On the other hand, with this same capitalistic rιgime, there has come such an increase of public wealth that never as now has public education, free to the poor as well as to the rich, been supplied with such prodigal generosity. Perhaps more of the population of the countries industrially organized on the capitalistic basis are living in conditions of comfort than in the other countries of the world. Step by step the wealth of these countries is being socialized for the benefit of the whole population. Gradually social injustice is being corrected, conditions of labor improved, poverty prevented, and right living conditions secured.

Sociological Effects of Changes in Processes of Social Production. — A finished product seldom reaches the market that is not the result of the combined industry of many hands and the work of many agencies. As new forces are brought into use, there is a constant changing and development of industries and consequently of industrial life. When the transition of hand manufacture to power manufacture occurred in the last half of the eighteenth century, the entire composition of society was altered. It then began to arrange itself into industrial classes.

This social evolution has continued with accelerated force to the present time. The introduction of machinery, the development of new appliances of steam and electricity, the invention of new methods of business, cause a constant shifting of society from one form to another, and create changes in relation-ships. Amid these shiftings it is difficult to secure industrial liberty and industrial justice. Progress here, as elsewhere, is made at a considerable cost to individuals and frequently to groups.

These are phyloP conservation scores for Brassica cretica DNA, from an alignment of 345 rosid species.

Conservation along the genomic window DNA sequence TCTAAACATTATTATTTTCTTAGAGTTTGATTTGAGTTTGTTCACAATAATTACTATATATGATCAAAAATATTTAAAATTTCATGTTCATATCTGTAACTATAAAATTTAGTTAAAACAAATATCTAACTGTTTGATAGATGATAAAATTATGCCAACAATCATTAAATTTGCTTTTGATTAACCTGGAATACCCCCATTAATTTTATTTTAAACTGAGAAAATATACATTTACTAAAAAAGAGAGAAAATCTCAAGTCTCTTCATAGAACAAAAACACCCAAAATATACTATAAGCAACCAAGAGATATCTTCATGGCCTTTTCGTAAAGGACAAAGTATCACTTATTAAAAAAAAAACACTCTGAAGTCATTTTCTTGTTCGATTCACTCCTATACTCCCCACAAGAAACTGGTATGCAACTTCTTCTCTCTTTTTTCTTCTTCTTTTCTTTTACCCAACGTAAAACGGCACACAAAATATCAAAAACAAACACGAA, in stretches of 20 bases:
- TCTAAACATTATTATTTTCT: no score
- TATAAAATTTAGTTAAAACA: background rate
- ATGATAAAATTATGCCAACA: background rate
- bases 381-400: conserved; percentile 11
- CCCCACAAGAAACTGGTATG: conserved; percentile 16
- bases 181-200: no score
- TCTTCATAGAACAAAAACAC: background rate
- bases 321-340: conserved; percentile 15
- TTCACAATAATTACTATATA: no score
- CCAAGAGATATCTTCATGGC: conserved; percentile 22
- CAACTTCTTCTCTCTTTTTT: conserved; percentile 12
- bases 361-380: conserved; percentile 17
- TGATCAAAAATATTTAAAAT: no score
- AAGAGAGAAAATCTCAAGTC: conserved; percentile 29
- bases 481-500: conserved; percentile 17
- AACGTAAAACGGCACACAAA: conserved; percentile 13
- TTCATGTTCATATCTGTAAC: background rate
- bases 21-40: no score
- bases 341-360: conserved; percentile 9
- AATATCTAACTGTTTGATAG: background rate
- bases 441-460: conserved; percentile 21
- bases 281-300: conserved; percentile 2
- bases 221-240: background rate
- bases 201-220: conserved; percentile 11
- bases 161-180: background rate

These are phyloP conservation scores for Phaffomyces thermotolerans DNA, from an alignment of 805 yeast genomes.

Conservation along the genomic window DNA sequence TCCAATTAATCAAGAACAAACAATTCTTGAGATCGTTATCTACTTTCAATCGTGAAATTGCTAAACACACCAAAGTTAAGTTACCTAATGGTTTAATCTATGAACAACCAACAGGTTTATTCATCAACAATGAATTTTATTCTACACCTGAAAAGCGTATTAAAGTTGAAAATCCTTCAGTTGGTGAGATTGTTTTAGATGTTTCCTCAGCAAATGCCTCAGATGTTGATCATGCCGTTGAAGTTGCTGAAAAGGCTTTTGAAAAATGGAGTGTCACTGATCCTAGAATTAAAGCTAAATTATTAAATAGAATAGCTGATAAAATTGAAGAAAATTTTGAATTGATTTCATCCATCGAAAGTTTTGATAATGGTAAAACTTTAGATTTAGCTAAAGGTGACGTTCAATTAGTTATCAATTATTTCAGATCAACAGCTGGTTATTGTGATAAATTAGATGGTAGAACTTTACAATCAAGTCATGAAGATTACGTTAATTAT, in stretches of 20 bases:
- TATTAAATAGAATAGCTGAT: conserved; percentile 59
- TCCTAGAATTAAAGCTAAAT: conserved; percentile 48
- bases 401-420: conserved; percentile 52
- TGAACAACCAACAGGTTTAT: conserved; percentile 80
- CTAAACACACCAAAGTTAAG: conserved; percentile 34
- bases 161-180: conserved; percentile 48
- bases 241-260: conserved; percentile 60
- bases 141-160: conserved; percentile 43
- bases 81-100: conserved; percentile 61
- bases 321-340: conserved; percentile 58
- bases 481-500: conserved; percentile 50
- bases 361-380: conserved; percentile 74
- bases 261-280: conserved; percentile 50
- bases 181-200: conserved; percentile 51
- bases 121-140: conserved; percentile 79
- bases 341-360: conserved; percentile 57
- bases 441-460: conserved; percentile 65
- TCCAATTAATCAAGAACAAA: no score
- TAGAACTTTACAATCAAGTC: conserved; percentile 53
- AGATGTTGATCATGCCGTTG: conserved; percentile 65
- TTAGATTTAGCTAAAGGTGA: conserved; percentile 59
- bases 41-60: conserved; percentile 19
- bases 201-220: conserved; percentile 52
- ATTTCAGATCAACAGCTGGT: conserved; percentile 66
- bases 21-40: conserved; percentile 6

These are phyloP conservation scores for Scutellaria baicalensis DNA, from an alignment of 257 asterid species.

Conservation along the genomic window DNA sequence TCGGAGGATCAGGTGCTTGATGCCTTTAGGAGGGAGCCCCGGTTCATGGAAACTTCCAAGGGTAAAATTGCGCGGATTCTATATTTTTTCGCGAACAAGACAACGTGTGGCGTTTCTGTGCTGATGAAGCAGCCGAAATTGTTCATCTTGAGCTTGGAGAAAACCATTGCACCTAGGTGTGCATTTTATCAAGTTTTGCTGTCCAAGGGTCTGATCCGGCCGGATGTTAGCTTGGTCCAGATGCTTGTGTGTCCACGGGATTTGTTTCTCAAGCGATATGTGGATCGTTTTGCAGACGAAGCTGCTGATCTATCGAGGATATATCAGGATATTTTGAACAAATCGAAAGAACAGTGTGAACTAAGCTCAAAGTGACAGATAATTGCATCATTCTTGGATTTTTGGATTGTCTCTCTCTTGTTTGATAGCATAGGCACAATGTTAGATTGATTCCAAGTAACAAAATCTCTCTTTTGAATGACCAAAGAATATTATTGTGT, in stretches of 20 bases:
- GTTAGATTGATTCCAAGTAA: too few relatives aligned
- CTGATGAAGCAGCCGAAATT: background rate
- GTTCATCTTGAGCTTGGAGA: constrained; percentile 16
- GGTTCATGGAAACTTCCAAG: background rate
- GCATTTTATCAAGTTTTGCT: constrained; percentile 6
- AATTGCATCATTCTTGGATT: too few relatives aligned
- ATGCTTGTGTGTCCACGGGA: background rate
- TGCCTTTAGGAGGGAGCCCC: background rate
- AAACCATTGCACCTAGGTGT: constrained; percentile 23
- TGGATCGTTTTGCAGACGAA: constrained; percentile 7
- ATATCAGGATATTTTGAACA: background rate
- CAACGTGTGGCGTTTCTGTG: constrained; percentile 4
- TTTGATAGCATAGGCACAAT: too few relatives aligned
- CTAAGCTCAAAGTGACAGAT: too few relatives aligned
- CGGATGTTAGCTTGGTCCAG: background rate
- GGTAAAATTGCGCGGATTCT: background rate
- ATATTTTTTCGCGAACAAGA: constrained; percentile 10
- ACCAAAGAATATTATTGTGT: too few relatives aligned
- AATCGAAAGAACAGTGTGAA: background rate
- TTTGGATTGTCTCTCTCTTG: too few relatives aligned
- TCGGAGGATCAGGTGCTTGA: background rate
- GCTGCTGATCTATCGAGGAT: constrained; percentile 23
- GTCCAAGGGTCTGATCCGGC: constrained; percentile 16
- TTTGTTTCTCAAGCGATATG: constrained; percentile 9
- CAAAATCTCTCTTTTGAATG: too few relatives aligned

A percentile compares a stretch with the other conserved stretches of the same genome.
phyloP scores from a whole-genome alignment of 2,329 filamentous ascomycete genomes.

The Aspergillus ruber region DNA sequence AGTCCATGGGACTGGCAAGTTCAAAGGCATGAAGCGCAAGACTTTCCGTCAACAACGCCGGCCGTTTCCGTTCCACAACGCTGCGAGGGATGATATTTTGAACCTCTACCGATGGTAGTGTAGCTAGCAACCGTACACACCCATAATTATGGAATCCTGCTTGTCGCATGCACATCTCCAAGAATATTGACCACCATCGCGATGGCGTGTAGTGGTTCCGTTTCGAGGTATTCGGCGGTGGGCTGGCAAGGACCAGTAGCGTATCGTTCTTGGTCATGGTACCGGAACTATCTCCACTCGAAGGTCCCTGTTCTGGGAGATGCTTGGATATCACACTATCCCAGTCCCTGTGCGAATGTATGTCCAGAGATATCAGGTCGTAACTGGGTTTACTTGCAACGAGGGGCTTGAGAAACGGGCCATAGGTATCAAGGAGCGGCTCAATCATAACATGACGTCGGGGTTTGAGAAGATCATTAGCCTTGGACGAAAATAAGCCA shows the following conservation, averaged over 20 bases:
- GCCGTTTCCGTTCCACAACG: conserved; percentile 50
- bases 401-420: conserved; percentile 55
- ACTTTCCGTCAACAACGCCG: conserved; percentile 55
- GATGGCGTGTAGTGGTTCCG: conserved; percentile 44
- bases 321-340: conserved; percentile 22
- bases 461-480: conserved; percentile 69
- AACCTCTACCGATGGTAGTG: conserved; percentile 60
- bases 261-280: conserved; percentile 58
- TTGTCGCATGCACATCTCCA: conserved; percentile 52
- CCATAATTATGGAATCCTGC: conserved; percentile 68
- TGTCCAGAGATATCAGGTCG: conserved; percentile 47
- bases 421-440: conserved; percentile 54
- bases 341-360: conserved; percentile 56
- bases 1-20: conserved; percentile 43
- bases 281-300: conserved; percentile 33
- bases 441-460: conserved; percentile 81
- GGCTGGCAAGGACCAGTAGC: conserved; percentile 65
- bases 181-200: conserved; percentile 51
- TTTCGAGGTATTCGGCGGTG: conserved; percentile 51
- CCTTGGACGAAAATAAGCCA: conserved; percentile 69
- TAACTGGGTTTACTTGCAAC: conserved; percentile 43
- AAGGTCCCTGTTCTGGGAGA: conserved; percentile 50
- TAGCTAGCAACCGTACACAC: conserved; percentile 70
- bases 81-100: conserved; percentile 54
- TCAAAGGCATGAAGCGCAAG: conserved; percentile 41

Sociological Causes of Changes in Economic Processes. — On the other hand, it is no less true that social changes are followed by great revolutions in methods of industrial production. For example, the Industrial Revolution in England was not only a cause of social changes ; it was itself dependent on great changes in population and in social ideals. The old customary relations were breaking down ; the guilds were gone. The Napoleonic wars were giving England control of the seas, and through cutting off the supply of grain from the Continent and other sources, had resulted in higher rents and increased inclosures through increased demands for grain. Moreover, these wars caused a demand on the Continent for English manufactured products which could not be supplied by the old methods. Under a stable government capital increased, lending and borrowing were so regulated that the entrepreneur could profit. Thus, a premium was put upon enterprise. Large bodies of raw materials were made available to British industry through Britain's wide-extended merchant marine, connecting her with her colonies. The old methods of manufacturing and distributing England's goods were not adequate to meet the demands of the new and changed times which had come. Says Cheney, " And these antiquated methods of manufacture and transportation were all the more at variance with the needs and possibilities of the time because there had been, as already pointed out, a steady accumulation of capital, and much of it was not remuneratively employed. The time had certainly come for some improvement in the methods of manufacture."